The P.V.T.-behavior of diatomic substances in their gaseous and liquid states
Article first published online: 17 JUN 2004
Copyright © 1961 American Institute of Chemical Engineers
Volume 7, Issue 2, pages 185–189, June 1961
How to Cite
Byrne, R. and Thodos, G. (1961), The P.V.T.-behavior of diatomic substances in their gaseous and liquid states. AIChE J., 7: 185–189. doi: 10.1002/aic.690070204
- Issue published online: 17 JUN 2004
- Article first published online: 17 JUN 2004
- Manuscript Accepted: 14 JUN 1960
- Manuscript Revised: 9 JUN 1960
- Manuscript Received: 16 JUN 1959
The critical compressibility factor has been used as a criterion for the correlation of the P.V.T.-behavior in the gaseous and liquid states for the diatomic gases, nitrogen, oxygen, carbon monoxide, nitric oxide, chlorine, and hydrogen chloride. Reduced densities for these substances have been calculated from available literature data. These are presented as functions of reduced temperature and reduced pressure to produce extensive density correlations for nitrogen, oxygen, and carbon monoxide. These correlations exhibit similar behavior as expected from their similar critical compressibility factors.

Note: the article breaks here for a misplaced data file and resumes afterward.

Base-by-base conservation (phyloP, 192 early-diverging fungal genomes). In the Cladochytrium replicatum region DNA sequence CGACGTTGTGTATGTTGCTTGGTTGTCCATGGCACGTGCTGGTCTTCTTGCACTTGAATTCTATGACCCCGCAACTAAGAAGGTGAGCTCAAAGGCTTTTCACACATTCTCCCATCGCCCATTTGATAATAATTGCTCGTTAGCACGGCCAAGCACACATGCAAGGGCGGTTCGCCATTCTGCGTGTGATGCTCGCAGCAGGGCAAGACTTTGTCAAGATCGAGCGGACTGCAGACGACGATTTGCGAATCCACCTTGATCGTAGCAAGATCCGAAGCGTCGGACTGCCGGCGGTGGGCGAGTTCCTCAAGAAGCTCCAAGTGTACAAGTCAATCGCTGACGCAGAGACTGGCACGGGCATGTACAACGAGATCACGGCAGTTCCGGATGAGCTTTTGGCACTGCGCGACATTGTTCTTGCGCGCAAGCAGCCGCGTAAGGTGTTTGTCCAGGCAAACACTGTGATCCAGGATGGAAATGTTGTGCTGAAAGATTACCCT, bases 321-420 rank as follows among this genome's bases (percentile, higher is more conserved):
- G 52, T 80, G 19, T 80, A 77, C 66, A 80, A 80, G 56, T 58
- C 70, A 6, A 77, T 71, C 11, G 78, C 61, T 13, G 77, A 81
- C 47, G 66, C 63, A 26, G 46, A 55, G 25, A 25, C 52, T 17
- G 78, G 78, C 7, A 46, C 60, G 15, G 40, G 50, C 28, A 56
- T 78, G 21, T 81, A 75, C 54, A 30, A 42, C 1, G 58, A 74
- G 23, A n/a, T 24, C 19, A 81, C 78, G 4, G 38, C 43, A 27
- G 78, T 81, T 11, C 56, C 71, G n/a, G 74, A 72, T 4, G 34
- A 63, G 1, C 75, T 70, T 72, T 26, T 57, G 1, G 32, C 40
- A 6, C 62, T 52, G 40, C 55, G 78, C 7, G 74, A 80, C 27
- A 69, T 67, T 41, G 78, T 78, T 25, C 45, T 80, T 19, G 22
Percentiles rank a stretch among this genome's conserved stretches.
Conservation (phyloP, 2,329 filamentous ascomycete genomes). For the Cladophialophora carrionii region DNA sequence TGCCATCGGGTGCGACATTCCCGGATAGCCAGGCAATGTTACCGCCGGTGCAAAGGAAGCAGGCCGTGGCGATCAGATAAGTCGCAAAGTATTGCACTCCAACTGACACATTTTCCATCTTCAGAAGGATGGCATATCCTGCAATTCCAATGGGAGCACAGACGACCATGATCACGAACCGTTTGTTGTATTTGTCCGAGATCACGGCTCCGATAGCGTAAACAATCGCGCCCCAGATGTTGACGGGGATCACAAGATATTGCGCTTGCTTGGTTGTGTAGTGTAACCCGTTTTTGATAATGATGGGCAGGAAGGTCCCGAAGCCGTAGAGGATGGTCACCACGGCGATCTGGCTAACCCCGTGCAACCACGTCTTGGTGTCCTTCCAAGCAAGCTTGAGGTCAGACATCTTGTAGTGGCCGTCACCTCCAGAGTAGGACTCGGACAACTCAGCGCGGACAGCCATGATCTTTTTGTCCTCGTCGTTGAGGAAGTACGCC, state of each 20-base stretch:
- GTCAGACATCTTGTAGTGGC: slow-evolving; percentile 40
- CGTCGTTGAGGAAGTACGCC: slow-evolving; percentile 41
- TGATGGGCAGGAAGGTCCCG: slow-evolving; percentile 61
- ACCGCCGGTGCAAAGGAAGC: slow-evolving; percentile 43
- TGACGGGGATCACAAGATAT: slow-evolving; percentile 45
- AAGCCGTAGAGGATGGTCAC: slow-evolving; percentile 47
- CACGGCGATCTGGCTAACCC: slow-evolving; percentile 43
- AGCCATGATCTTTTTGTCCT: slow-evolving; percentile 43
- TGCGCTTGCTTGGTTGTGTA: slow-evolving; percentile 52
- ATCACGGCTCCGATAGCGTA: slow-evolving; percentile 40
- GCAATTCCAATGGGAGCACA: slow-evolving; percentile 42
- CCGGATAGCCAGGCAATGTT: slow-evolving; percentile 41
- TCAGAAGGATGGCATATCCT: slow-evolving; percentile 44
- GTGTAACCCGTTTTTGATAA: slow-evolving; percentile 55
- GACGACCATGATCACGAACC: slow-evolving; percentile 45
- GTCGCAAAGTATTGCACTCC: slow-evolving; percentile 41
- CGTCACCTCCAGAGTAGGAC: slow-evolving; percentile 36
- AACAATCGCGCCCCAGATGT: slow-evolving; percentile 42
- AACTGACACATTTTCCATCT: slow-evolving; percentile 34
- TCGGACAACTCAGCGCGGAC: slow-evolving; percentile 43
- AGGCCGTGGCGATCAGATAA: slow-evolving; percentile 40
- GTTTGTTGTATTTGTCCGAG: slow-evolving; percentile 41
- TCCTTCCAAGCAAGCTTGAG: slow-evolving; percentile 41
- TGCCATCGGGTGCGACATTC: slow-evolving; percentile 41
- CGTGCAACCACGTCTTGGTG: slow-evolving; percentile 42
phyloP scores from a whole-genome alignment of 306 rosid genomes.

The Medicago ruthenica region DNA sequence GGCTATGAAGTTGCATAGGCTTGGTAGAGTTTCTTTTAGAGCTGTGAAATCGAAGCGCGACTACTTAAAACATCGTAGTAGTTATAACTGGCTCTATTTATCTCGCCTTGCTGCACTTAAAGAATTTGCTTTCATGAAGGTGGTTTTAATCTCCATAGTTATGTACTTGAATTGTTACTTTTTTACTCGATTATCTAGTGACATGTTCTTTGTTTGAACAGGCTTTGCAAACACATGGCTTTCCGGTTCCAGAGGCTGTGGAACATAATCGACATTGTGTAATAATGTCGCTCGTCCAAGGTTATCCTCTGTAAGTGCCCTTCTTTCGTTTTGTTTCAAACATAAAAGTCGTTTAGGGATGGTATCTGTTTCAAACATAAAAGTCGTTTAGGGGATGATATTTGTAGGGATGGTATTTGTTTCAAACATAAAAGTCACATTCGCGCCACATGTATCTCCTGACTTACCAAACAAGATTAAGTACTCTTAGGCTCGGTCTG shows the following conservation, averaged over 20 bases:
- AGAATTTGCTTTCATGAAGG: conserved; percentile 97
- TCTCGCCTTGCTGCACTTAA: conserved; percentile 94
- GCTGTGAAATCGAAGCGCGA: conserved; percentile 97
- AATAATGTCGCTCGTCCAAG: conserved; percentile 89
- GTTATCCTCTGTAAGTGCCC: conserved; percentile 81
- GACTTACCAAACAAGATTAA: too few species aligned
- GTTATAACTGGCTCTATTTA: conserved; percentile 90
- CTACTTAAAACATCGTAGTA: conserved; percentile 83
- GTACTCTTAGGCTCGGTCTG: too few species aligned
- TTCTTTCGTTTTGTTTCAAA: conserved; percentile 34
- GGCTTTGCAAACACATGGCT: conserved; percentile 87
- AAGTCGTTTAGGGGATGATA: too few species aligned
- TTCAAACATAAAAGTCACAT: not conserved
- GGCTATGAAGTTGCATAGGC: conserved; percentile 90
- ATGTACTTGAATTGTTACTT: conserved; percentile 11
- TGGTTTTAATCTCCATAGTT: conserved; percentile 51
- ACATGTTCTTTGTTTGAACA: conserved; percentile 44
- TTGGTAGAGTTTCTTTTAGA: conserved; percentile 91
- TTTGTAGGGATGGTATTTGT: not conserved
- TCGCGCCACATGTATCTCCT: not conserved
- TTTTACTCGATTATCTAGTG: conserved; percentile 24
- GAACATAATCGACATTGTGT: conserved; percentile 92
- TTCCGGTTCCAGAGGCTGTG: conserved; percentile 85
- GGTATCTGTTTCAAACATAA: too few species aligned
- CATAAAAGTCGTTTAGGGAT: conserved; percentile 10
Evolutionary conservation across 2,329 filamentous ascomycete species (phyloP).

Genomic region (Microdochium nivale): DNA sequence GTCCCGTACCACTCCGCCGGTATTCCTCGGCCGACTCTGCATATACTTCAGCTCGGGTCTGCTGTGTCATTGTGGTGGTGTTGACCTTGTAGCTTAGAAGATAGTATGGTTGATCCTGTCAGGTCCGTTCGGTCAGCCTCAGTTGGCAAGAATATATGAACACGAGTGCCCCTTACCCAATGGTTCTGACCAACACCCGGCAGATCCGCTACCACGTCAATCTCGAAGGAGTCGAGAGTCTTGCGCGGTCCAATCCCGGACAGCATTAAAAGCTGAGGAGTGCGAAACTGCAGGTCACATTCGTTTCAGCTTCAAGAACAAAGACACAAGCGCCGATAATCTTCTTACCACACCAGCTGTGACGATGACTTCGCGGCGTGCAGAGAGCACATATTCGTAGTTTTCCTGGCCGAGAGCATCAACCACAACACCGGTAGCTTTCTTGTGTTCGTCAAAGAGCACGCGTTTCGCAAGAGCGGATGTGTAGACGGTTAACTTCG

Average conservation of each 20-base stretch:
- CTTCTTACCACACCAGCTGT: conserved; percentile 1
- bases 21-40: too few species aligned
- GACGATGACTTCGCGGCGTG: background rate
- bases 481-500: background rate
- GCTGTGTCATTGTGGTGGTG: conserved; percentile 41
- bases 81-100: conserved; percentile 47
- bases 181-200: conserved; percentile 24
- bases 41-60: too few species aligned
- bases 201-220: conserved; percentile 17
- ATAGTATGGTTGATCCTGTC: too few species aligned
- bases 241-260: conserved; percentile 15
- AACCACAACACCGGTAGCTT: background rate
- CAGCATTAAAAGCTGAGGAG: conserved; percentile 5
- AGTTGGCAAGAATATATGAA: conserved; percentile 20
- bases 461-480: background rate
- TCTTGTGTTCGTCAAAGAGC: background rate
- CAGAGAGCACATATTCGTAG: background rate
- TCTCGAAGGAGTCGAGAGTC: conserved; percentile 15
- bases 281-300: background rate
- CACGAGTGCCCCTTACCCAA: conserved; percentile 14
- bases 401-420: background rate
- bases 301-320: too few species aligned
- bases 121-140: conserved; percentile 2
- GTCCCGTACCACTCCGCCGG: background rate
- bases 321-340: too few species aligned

The validity of the critical compressibility factor as a correlating parameter has been verified by the favorable comparison of the P.V.T.-behavior of substances other than diatomic gases including argon, krypton, xenon, and methane. These results indicate that the P.V.T.-behavior of substances having critical compressibility factors of approximately 0.291 can be predicted from the reduced state correlation developed in this study as long as polarity effects are absent.